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Tydskrif vir Geesteswetenskappe

versão On-line ISSN 2224-7912
versão impressa ISSN 0041-4751

Resumo

VYVER, Corné van der. Afrikaans Jackal and Wolf trickster stories: Patterning in the structure and general content. Tydskr. geesteswet. [online]. 2022, vol.62, n.1, pp.184-199. ISSN 2224-7912.  http://dx.doi.org/10.17159/2224-7912/2022/V62N1A10.

This article explores characteristic or repetitive pattern formations in the structure and general content of selected Afrikaans Jackal and Wolf trickster stories. By using a specific methodology, a corpus of stories was first selected, followed by a comparative analysis of the different stories. An analysis of repetitive patterns necessitates both syntagmatic and paradigmatic readings of the stories, as demonstrated in both Bremond's (1977) model, dealing with the action in stories and Greimas's (1966) actantial model focusing on different functions of characters. By utilising these analytic models, the methods of storytelling and foregrounding, as well as the meaning of these relationships and of the stories as a whole could be discerned. Pre-existing structural readings of the folk tale, the trickster tale and Jackal and Wolf stories also added value to the research. Some examples from the corpus of stories are provided to illustrate and substantiate findings. The corpus consisted of sound recordings by a project team led by Du Plessis (1987:814), recordings made by the researcher in the Murraysburg district in June 2010, Jackal and Wolf stories told by Dana Niehaus (2011), and stories from the volumes Die Kaskenades van Jakkals en Wolf (Rousseau, 2011), Die Mooiste Afrikaanse Sprokies (Grobbelaar & Verster, 2007), and Jakkals en Wolf (Grobbelaar & Verster, 2011). Both Bremond's action logic and Greimas's actantial model proved valuable in describing the structure of the stories and the unique formations of patterns that emerged from the analysis. For example, the actantial roles (Greimas) in Jackal and Wolf stories represented indications of an underlying deep structure informing countless re-telling of the different stories. Regarding the structure of events (Bremond), it was noticeable that in some of the stories, the episodes followed one another successively, while in others the episodes were embedded in previous episodes. A comparative reading of the Jackal and Wolf trickster stories revealed significant relationships between the structural elements of the different stories. For example, the stories all take place in a universal past; there are usually three characters in these stories, but usually it is only Wolf that is defeated. The characters are mostly male, and the few female characters present in the stories remain in the background. The characters constantly find themselves in a space thatfluctuates between a domesticated and an undomesticated world. The stories are mainly told by an external narrator-focaliser who narrates and observes and who is not limited to a particular position. These stories are most often told by male storytellers. Many of the storytellers are highly attuned to the audience and they often adapt the stories to suit their target audience (South African children). Many of the storytellers engage the audience by making use of ingenious techniques; for example, by directly involving the audience in dialogue or offering moral lessons. It clearly emerged that the identity of the hero in these stories depends on the perspective from which the events are considered. The investigated corpus shows that the stories can be described as trickster tales in more ways than one, and that they follow the general patterns of trickster tales. It is also clear that the identified structures remain dynamic.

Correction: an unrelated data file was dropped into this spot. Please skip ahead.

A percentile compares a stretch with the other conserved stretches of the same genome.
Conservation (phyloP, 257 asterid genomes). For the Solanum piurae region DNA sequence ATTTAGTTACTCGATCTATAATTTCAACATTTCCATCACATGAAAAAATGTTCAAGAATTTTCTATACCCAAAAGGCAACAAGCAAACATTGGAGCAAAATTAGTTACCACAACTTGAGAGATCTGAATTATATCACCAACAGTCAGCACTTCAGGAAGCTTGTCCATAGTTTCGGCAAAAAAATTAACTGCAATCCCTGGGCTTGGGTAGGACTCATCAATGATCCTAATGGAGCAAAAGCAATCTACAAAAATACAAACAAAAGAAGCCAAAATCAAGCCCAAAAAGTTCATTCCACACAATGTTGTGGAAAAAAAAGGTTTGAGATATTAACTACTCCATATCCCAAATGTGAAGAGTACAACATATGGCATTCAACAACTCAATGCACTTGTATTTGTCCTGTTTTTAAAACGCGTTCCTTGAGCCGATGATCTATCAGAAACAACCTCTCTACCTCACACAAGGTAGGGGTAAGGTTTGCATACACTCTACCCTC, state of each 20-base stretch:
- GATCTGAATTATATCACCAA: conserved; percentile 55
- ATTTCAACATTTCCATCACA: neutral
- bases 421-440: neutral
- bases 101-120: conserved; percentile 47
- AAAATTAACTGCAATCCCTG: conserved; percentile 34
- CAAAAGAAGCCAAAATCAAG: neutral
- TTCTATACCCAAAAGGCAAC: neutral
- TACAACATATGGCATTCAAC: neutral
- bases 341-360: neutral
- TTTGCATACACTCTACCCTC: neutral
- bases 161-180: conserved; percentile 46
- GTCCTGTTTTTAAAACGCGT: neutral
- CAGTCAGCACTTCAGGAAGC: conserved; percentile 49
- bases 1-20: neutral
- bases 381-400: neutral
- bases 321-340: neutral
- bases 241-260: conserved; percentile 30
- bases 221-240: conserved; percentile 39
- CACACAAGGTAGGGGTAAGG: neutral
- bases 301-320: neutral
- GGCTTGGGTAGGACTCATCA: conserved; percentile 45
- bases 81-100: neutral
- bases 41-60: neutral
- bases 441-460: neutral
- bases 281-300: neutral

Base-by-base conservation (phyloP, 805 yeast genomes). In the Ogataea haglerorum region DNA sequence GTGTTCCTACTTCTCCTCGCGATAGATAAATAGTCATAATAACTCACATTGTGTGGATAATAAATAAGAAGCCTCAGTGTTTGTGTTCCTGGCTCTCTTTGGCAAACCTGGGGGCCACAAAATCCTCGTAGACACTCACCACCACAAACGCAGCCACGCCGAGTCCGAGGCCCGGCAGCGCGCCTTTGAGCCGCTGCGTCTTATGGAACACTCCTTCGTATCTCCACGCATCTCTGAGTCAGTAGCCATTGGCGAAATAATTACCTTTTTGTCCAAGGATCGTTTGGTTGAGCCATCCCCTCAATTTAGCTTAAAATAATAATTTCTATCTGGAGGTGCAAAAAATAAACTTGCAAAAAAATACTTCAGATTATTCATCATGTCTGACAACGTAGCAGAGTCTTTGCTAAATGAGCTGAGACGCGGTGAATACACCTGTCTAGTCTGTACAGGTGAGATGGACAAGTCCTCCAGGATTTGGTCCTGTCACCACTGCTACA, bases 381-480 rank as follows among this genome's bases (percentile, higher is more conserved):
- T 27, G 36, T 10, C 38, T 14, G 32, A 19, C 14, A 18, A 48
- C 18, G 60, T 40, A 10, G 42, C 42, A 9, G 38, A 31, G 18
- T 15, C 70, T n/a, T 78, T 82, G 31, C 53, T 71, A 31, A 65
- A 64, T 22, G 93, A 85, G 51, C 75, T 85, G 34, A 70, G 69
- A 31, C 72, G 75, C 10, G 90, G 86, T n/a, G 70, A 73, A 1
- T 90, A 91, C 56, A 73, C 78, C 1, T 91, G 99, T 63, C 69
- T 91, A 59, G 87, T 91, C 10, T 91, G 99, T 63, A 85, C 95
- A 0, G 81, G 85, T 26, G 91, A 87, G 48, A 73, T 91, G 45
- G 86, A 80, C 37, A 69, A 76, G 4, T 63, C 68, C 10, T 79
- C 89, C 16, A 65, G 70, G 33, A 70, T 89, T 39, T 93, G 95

Palavras-chave : actants; analysis; deep structure; folktale; narrative; patterning; structure; structural elements; trickster; trickster story.

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